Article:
It’s about the money, not the statement.
Do you write 10 tunes in your head every two or three years? And in between have long stretches of absolute darkness? Do you not sleep for months and then get under the covers for weeks at a time?
The album is an antiquated construct that fits the modern era not at all but it sustains because it’s the only way artists and labels have figured out how to make money.
Oh, so you want an album deal? How would you like to be on RCA Records right now, with their Timberlake juggernaut? Hey, I dare you, name one song beyond “Suit & Tie”!
Oh, you want me to admit I was wrong. That we’re all not tired of JT, that he’s a god.
I’ll admit that there’s still life in the old system. Saturation publicity. Getting a fraction of the public excited enough to purchase an album without hearing it first. A frenzy. But that’s not love so much as impulse. Like a one-night stand instead of a love affair.
And who knows, maybe people will have a love affair with “The 20/20 Experience,” doesn’t bother me.
But I will tell you there was “The 20/20 Experience” and … Yes, if this is a paradigm for the future, where are the other successes? Justin Timberlake won the lottery and you’re still broke, scraping up cash to buy tickets.
And RCA is thrilled. Because they just made their quarter, maybe their whole damn year. Because a label doesn’t care what sells, only that something sells. So if you’re another act on RCA today, you’re getting short shrift, all the energy and dollars are going where the cash is, “The 20/20 Experience.”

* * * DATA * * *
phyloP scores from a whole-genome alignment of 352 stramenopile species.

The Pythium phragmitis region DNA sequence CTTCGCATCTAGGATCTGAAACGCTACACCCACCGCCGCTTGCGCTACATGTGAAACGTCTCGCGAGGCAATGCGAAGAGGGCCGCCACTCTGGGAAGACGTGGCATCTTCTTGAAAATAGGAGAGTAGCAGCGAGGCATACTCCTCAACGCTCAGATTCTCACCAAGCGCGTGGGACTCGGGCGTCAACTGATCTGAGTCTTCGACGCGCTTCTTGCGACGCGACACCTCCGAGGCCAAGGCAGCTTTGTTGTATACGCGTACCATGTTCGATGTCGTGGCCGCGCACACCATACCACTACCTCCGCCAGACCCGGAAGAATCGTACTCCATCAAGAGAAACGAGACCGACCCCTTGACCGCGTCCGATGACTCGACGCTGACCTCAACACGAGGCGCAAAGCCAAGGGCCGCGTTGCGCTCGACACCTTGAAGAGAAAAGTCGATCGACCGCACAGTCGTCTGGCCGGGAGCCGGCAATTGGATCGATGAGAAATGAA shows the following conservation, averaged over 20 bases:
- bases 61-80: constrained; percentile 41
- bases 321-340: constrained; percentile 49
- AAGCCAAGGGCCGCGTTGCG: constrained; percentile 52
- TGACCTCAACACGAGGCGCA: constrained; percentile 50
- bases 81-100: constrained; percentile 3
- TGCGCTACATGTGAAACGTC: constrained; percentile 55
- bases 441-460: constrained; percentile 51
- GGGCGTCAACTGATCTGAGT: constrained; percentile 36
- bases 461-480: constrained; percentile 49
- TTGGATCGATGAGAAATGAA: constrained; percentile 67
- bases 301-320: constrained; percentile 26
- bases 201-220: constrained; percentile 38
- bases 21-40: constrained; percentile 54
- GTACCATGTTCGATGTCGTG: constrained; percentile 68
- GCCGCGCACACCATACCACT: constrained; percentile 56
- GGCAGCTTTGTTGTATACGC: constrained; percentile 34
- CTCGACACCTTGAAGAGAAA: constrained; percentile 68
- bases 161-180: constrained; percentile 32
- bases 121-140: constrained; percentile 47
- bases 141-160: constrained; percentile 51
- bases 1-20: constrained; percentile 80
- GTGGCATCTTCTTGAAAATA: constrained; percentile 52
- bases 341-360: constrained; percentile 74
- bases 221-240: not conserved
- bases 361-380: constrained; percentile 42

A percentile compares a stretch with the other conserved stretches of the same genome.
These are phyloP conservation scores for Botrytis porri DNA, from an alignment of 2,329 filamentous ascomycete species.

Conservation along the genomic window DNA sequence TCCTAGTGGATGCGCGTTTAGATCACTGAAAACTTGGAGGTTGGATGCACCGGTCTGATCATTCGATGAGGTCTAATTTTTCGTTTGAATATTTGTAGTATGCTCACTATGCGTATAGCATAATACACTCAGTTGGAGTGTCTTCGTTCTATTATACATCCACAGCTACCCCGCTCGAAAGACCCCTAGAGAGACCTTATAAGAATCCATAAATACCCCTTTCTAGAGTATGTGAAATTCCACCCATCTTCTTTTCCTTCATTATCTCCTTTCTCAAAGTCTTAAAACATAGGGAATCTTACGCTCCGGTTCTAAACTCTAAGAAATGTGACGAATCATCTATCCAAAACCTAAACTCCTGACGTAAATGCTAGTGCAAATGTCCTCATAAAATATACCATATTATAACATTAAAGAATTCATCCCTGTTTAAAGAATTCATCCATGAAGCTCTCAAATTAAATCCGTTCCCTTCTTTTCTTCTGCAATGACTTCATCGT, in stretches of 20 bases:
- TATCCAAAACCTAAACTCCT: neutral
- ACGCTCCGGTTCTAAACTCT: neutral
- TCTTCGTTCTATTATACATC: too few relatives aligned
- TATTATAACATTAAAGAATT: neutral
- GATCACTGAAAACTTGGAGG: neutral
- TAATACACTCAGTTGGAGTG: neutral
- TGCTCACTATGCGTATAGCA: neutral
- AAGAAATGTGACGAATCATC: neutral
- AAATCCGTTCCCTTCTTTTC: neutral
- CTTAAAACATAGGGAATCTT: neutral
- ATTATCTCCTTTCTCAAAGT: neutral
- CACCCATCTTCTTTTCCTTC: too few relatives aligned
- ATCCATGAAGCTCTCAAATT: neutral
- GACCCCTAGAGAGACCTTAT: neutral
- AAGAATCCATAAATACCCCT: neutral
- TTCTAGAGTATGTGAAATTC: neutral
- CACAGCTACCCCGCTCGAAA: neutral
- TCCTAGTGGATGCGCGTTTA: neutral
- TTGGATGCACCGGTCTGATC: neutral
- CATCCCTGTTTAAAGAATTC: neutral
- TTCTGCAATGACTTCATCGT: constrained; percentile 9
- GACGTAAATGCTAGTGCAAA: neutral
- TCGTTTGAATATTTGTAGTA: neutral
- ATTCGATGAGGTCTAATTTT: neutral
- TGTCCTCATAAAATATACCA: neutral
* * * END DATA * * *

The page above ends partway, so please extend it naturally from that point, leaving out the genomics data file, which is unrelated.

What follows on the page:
Yes, you want to be a priority. Why do you want to put your fate in the hands of others?
And why do you want to make an album?
You say it’s about the statement, but you didn’t make one. The truth is you’re just inured to the old way. You’re stupid. You’re afraid of the future.
The labels do it because that’s where the money is. Which is why they made people buy the album for the single back in the last century. And as soon as people got the option to get only what they wanted to hear? Via Napster and iTunes? Singles soared and albums tanked. Because no one wants to hear that much bad music.
It’s a circle jerk perpetuated by those on the artistic and business side of the music industry. The public doesn’t want albums. Oh, don’t tell me about Aunt Liz who still buys CDs. Hell, I’ll tell you about Cousin Joe who still uses a flip phone, who thinks the ability to send e-mail and surf the Web on a hand-held device is unnecessary.
Sure, there are always segments of the public left behind, living in the past. If you want to appeal to them, be my guest. Hell, that’s the specialty of the music industry, living in the past and crying about the future, which is how all the established players missed EDM. They couldn’t see how to monetize it. Meanwhile, the deejays are laughing all the way to the bank, they could care less about recorded music sales.
If you have an ongoing relationship with your fan base, tweeting and Facebooking and Tumblring, why do you only release music every year or two? That makes no sense. Your fans want something new, but you won’t give it to them. Because you can’t fathom the future.
Yup, what’s killing the music business is the fact that the fans are more savvy than the industry.
The fans know you can’t get a good ticket.
The fans know most of the album sucks.
The fans have money and want to spend it, on you, you’ve just got to figure out how to do it.
That’s the lesson of Amanda Palmer (pictued above). She figured out how to give fans what they want, engagement and access and music, and she monetized all of it. And following in her footsteps are … Almost nobody.
Palmer gets off her label, you want on.
Palmer releases material constantly, even a single last week.
You’re polishing your turd of an album.
But one day someone like Justin Timberlake, someone that big, will not be a pussy and will embrace the new world, will invent the new
In the meantime, you’re gonna send me e-mail telling me how ignorant I am, hating on me, so you can feel better about yourself.
Like I care.